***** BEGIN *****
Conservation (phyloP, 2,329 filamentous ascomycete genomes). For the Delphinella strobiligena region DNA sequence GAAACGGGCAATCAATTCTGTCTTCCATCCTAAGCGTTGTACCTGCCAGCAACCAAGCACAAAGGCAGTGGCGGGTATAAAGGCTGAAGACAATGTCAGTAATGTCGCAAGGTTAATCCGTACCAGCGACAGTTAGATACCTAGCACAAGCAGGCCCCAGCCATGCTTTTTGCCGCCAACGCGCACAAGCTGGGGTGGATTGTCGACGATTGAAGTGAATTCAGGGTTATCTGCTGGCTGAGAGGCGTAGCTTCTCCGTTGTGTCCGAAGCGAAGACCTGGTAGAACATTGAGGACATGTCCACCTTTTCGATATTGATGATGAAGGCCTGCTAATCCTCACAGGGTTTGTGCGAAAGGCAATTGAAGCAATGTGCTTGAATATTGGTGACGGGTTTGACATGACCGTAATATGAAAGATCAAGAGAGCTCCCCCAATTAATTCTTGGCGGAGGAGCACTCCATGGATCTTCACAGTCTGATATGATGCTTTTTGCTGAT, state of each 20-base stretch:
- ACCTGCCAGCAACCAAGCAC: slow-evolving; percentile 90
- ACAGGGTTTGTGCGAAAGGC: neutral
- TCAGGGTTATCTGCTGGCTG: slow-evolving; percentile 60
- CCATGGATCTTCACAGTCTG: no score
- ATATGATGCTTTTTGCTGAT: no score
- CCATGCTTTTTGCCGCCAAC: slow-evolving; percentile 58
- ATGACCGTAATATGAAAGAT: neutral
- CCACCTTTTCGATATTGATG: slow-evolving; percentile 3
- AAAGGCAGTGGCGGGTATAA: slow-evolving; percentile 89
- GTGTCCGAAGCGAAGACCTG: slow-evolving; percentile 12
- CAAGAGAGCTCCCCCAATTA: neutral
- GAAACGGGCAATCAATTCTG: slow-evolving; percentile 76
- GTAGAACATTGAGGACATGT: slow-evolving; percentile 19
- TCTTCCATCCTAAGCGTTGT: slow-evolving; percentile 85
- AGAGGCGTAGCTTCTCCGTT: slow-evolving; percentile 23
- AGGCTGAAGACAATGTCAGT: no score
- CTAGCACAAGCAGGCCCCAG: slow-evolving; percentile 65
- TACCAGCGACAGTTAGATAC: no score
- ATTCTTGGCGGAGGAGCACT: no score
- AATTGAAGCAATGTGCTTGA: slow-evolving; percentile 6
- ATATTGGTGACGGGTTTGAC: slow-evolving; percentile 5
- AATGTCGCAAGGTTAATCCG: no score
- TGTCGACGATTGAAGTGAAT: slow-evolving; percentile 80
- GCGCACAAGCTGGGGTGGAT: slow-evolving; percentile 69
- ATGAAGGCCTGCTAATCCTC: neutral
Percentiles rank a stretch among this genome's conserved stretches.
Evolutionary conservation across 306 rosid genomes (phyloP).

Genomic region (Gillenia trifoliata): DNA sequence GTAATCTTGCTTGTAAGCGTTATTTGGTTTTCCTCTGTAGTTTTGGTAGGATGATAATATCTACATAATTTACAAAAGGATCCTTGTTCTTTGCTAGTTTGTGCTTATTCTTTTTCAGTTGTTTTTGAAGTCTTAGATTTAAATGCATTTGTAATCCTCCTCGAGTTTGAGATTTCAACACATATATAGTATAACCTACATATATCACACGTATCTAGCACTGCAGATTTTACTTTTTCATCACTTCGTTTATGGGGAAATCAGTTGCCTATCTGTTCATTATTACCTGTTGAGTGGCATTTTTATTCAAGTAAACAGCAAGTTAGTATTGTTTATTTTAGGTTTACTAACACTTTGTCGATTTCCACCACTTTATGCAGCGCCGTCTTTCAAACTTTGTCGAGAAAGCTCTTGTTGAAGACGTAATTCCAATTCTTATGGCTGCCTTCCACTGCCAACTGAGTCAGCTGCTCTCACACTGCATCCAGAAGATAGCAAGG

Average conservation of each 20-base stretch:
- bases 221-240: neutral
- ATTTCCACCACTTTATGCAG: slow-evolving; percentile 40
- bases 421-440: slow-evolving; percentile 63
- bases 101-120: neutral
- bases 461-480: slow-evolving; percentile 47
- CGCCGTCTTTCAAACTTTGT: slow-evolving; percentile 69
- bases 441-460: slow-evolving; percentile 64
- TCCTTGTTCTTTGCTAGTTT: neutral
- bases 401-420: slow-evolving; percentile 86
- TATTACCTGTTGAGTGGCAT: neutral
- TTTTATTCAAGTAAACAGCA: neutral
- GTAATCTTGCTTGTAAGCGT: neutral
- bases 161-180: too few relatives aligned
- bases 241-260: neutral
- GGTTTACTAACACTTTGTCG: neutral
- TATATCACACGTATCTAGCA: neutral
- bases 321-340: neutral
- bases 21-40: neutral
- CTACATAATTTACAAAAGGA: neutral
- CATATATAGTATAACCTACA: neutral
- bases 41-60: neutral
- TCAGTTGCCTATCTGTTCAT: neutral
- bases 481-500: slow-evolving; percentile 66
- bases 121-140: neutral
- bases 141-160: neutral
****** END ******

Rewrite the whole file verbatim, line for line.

Conservation (phyloP, 2,329 filamentous ascomycete genomes). For the Delphinella strobiligena region DNA sequence GAAACGGGCAATCAATTCTGTCTTCCATCCTAAGCGTTGTACCTGCCAGCAACCAAGCACAAAGGCAGTGGCGGGTATAAAGGCTGAAGACAATGTCAGTAATGTCGCAAGGTTAATCCGTACCAGCGACAGTTAGATACCTAGCACAAGCAGGCCCCAGCCATGCTTTTTGCCGCCAACGCGCACAAGCTGGGGTGGATTGTCGACGATTGAAGTGAATTCAGGGTTATCTGCTGGCTGAGAGGCGTAGCTTCTCCGTTGTGTCCGAAGCGAAGACCTGGTAGAACATTGAGGACATGTCCACCTTTTCGATATTGATGATGAAGGCCTGCTAATCCTCACAGGGTTTGTGCGAAAGGCAATTGAAGCAATGTGCTTGAATATTGGTGACGGGTTTGACATGACCGTAATATGAAAGATCAAGAGAGCTCCCCCAATTAATTCTTGGCGGAGGAGCACTCCATGGATCTTCACAGTCTGATATGATGCTTTTTGCTGAT, state of each 20-base stretch:
- ACCTGCCAGCAACCAAGCAC: slow-evolving; percentile 90
- ACAGGGTTTGTGCGAAAGGC: neutral
- TCAGGGTTATCTGCTGGCTG: slow-evolving; percentile 60
- CCATGGATCTTCACAGTCTG: no score
- ATATGATGCTTTTTGCTGAT: no score
- CCATGCTTTTTGCCGCCAAC: slow-evolving; percentile 58
- ATGACCGTAATATGAAAGAT: neutral
- CCACCTTTTCGATATTGATG: slow-evolving; percentile 3
- AAAGGCAGTGGCGGGTATAA: slow-evolving; percentile 89
- GTGTCCGAAGCGAAGACCTG: slow-evolving; percentile 12
- CAAGAGAGCTCCCCCAATTA: neutral
- GAAACGGGCAATCAATTCTG: slow-evolving; percentile 76
- GTAGAACATTGAGGACATGT: slow-evolving; percentile 19
- TCTTCCATCCTAAGCGTTGT: slow-evolving; percentile 85
- AGAGGCGTAGCTTCTCCGTT: slow-evolving; percentile 23
- AGGCTGAAGACAATGTCAGT: no score
- CTAGCACAAGCAGGCCCCAG: slow-evolving; percentile 65
- TACCAGCGACAGTTAGATAC: no score
- ATTCTTGGCGGAGGAGCACT: no score
- AATTGAAGCAATGTGCTTGA: slow-evolving; percentile 6
- ATATTGGTGACGGGTTTGAC: slow-evolving; percentile 5
- AATGTCGCAAGGTTAATCCG: no score
- TGTCGACGATTGAAGTGAAT: slow-evolving; percentile 80
- GCGCACAAGCTGGGGTGGAT: slow-evolving; percentile 69
- ATGAAGGCCTGCTAATCCTC: neutral
Percentiles rank a stretch among this genome's conserved stretches.
Evolutionary conservation across 306 rosid genomes (phyloP).

Genomic region (Gillenia trifoliata): DNA sequence GTAATCTTGCTTGTAAGCGTTATTTGGTTTTCCTCTGTAGTTTTGGTAGGATGATAATATCTACATAATTTACAAAAGGATCCTTGTTCTTTGCTAGTTTGTGCTTATTCTTTTTCAGTTGTTTTTGAAGTCTTAGATTTAAATGCATTTGTAATCCTCCTCGAGTTTGAGATTTCAACACATATATAGTATAACCTACATATATCACACGTATCTAGCACTGCAGATTTTACTTTTTCATCACTTCGTTTATGGGGAAATCAGTTGCCTATCTGTTCATTATTACCTGTTGAGTGGCATTTTTATTCAAGTAAACAGCAAGTTAGTATTGTTTATTTTAGGTTTACTAACACTTTGTCGATTTCCACCACTTTATGCAGCGCCGTCTTTCAAACTTTGTCGAGAAAGCTCTTGTTGAAGACGTAATTCCAATTCTTATGGCTGCCTTCCACTGCCAACTGAGTCAGCTGCTCTCACACTGCATCCAGAAGATAGCAAGG

Average conservation of each 20-base stretch:
- bases 221-240: neutral
- ATTTCCACCACTTTATGCAG: slow-evolving; percentile 40
- bases 421-440: slow-evolving; percentile 63
- bases 101-120: neutral
- bases 461-480: slow-evolving; percentile 47
- CGCCGTCTTTCAAACTTTGT: slow-evolving; percentile 69
- bases 441-460: slow-evolving; percentile 64
- TCCTTGTTCTTTGCTAGTTT: neutral
- bases 401-420: slow-evolving; percentile 86
- TATTACCTGTTGAGTGGCAT: neutral
- TTTTATTCAAGTAAACAGCA: neutral
- GTAATCTTGCTTGTAAGCGT: neutral
- bases 161-180: too few relatives aligned
- bases 241-260: neutral
- GGTTTACTAACACTTTGTCG: neutral
- TATATCACACGTATCTAGCA: neutral
- bases 321-340: neutral
- bases 21-40: neutral
- CTACATAATTTACAAAAGGA: neutral
- CATATATAGTATAACCTACA: neutral
- bases 41-60: neutral
- TCAGTTGCCTATCTGTTCAT: neutral
- bases 481-500: slow-evolving; percentile 66
- bases 121-140: neutral
- bases 141-160: neutral